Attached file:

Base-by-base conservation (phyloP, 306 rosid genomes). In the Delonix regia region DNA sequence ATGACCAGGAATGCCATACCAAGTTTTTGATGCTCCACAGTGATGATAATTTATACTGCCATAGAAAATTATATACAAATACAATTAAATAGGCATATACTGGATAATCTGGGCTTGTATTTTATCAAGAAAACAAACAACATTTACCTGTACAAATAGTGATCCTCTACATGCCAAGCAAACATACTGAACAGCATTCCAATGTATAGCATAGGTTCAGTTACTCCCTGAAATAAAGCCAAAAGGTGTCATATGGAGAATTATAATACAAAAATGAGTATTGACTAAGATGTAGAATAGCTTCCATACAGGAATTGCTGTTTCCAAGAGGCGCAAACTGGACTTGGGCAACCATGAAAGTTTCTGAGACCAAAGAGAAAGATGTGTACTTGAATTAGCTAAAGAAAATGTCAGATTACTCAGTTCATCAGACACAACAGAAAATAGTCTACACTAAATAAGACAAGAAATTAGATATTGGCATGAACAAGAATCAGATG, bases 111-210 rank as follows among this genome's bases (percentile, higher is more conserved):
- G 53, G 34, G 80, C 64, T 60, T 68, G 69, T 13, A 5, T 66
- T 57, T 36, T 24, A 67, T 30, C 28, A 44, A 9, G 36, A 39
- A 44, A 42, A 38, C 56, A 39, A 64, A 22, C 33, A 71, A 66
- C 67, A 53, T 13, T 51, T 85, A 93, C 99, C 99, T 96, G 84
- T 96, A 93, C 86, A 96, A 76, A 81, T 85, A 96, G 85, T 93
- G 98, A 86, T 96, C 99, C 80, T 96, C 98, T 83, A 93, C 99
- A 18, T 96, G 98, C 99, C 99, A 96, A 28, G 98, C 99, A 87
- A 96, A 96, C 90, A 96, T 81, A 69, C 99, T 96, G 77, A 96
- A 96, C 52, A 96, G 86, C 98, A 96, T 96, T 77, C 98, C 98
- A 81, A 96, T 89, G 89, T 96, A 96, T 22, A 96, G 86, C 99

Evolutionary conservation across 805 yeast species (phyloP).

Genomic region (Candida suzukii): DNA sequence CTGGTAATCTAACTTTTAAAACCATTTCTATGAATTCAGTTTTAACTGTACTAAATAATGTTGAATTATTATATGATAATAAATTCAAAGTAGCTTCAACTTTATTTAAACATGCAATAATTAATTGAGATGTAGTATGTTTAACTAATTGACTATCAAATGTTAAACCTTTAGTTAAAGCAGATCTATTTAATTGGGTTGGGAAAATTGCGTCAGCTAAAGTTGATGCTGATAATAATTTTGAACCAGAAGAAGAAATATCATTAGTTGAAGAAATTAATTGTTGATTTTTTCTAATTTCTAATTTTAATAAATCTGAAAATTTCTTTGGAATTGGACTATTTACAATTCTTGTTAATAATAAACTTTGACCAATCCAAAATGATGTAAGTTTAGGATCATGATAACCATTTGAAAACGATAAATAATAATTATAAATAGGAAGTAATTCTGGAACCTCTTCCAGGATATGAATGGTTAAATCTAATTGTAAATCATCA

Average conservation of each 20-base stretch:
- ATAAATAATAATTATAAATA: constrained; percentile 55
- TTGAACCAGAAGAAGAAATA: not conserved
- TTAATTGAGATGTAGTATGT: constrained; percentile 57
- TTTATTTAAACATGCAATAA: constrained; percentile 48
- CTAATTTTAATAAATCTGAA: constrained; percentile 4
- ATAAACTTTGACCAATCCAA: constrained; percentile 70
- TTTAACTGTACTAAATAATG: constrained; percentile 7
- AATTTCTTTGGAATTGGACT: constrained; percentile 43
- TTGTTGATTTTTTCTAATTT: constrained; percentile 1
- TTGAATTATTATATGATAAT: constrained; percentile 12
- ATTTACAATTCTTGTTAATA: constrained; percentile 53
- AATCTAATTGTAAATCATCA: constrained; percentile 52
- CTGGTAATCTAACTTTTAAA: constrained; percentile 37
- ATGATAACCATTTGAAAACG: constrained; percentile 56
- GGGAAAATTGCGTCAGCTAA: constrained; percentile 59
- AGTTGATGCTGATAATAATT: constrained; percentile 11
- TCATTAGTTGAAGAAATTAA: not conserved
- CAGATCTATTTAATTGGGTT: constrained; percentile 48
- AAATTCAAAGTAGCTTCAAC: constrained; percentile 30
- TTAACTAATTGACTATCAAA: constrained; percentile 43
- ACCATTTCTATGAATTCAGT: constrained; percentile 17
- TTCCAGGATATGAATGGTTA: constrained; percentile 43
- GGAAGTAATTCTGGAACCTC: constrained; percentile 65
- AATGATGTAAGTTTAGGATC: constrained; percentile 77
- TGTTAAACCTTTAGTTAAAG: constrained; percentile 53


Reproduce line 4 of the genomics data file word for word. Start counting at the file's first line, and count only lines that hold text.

- A 44, A 42, A 38, C 56, A 39, A 64, A 22, C 33, A 71, A 66